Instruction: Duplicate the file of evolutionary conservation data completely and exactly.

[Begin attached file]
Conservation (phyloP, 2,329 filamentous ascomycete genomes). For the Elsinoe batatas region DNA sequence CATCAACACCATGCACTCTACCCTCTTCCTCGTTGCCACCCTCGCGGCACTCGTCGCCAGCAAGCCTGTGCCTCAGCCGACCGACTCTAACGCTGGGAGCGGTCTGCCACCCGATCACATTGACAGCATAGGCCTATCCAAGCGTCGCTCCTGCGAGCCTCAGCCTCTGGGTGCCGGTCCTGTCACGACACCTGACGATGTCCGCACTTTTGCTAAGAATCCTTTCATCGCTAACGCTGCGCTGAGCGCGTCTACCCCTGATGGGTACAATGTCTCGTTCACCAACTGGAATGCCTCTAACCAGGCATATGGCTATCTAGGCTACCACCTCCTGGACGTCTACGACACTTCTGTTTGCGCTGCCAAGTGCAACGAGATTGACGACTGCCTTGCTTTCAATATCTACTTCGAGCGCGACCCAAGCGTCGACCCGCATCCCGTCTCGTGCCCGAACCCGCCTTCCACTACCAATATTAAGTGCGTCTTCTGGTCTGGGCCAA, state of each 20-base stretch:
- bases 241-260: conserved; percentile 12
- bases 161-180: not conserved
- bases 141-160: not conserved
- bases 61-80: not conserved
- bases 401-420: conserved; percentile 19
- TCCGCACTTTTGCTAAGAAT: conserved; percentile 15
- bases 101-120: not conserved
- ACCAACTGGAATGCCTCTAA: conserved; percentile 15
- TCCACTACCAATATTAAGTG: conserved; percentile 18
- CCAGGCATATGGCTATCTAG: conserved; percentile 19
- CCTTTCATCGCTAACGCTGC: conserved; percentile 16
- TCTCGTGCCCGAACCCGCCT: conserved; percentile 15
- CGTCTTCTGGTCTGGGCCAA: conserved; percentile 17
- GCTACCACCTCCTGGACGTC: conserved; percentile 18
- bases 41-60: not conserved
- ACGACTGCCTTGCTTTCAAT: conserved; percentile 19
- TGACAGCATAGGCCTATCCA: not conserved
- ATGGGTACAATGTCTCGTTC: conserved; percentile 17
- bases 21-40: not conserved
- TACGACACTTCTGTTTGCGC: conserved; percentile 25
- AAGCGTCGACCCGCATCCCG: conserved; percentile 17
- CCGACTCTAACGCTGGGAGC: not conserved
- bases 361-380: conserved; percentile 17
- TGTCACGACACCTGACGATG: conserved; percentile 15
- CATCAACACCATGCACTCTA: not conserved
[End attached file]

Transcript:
Conservation (phyloP, 2,329 filamentous ascomycete genomes). For the Elsinoe batatas region DNA sequence CATCAACACCATGCACTCTACCCTCTTCCTCGTTGCCACCCTCGCGGCACTCGTCGCCAGCAAGCCTGTGCCTCAGCCGACCGACTCTAACGCTGGGAGCGGTCTGCCACCCGATCACATTGACAGCATAGGCCTATCCAAGCGTCGCTCCTGCGAGCCTCAGCCTCTGGGTGCCGGTCCTGTCACGACACCTGACGATGTCCGCACTTTTGCTAAGAATCCTTTCATCGCTAACGCTGCGCTGAGCGCGTCTACCCCTGATGGGTACAATGTCTCGTTCACCAACTGGAATGCCTCTAACCAGGCATATGGCTATCTAGGCTACCACCTCCTGGACGTCTACGACACTTCTGTTTGCGCTGCCAAGTGCAACGAGATTGACGACTGCCTTGCTTTCAATATCTACTTCGAGCGCGACCCAAGCGTCGACCCGCATCCCGTCTCGTGCCCGAACCCGCCTTCCACTACCAATATTAAGTGCGTCTTCTGGTCTGGGCCAA, state of each 20-base stretch:
- bases 241-260: conserved; percentile 12
- bases 161-180: not conserved
- bases 141-160: not conserved
- bases 61-80: not conserved
- bases 401-420: conserved; percentile 19
- TCCGCACTTTTGCTAAGAAT: conserved; percentile 15
- bases 101-120: not conserved
- ACCAACTGGAATGCCTCTAA: conserved; percentile 15
- TCCACTACCAATATTAAGTG: conserved; percentile 18
- CCAGGCATATGGCTATCTAG: conserved; percentile 19
- CCTTTCATCGCTAACGCTGC: conserved; percentile 16
- TCTCGTGCCCGAACCCGCCT: conserved; percentile 15
- CGTCTTCTGGTCTGGGCCAA: conserved; percentile 17
- GCTACCACCTCCTGGACGTC: conserved; percentile 18
- bases 41-60: not conserved
- ACGACTGCCTTGCTTTCAAT: conserved; percentile 19
- TGACAGCATAGGCCTATCCA: not conserved
- ATGGGTACAATGTCTCGTTC: conserved; percentile 17
- bases 21-40: not conserved
- TACGACACTTCTGTTTGCGC: conserved; percentile 25
- AAGCGTCGACCCGCATCCCG: conserved; percentile 17
- CCGACTCTAACGCTGGGAGC: not conserved
- bases 361-380: conserved; percentile 17
- TGTCACGACACCTGACGATG: conserved; percentile 15
- CATCAACACCATGCACTCTA: not conserved